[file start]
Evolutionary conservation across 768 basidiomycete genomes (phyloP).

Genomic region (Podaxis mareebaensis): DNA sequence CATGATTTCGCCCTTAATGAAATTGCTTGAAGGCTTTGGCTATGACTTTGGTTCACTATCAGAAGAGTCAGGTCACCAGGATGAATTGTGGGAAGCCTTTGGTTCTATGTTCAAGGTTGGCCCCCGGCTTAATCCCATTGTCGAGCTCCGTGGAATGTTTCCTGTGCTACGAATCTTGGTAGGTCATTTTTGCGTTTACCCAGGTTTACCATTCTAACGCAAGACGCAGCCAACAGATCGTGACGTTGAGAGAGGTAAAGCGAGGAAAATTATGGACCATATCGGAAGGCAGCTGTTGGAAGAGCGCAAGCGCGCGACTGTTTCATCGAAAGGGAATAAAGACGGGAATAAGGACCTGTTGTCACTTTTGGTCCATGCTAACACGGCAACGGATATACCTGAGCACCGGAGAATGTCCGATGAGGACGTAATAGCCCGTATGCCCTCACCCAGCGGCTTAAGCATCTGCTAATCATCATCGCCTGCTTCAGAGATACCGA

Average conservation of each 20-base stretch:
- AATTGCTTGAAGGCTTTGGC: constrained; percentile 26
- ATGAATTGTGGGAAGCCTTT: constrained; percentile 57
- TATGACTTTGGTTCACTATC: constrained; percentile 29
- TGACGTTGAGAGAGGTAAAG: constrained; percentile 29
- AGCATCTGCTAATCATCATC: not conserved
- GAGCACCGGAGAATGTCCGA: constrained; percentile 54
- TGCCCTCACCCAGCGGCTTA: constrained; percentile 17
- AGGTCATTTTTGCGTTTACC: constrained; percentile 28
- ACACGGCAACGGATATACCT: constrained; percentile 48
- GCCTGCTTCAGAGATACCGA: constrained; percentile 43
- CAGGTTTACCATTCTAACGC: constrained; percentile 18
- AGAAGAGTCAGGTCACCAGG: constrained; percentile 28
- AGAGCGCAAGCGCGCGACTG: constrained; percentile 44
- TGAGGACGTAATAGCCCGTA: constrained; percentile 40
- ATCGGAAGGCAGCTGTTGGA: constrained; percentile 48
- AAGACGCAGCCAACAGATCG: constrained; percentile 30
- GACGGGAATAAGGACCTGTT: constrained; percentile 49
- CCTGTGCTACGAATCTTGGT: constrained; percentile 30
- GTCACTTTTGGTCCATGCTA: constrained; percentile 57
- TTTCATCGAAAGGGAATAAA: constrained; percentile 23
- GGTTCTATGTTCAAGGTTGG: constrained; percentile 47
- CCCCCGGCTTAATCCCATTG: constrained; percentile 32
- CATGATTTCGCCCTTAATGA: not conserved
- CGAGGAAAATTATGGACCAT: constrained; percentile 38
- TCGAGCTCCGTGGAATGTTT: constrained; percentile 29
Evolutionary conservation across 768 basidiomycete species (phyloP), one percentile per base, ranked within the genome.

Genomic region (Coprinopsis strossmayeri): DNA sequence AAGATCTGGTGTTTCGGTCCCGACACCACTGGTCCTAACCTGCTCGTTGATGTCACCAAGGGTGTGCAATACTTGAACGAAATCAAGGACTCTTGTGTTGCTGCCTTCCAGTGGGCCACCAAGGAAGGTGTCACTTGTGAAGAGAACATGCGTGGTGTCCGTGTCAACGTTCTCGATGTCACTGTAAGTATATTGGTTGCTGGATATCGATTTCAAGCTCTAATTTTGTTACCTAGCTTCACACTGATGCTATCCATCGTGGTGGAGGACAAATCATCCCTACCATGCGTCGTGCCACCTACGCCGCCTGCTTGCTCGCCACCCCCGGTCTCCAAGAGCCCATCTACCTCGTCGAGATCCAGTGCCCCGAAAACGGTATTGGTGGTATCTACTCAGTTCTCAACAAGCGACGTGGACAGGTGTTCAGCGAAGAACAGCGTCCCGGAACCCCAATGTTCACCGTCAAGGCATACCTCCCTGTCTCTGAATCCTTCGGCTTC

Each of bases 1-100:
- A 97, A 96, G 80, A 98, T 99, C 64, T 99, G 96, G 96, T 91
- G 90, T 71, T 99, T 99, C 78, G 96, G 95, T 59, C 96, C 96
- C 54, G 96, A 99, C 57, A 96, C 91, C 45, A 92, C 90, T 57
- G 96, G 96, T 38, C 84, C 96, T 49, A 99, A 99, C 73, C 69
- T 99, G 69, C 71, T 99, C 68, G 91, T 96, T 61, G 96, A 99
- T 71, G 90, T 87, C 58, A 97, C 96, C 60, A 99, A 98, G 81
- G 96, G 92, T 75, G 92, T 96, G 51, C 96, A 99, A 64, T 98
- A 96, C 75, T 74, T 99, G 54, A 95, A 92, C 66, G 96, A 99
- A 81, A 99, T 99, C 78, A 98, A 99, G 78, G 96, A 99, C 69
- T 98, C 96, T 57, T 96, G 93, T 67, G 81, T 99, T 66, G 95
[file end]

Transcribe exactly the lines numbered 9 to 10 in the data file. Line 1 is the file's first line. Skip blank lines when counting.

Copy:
- GAGCACCGGAGAATGTCCGA: constrained; percentile 54
- TGCCCTCACCCAGCGGCTTA: constrained; percentile 17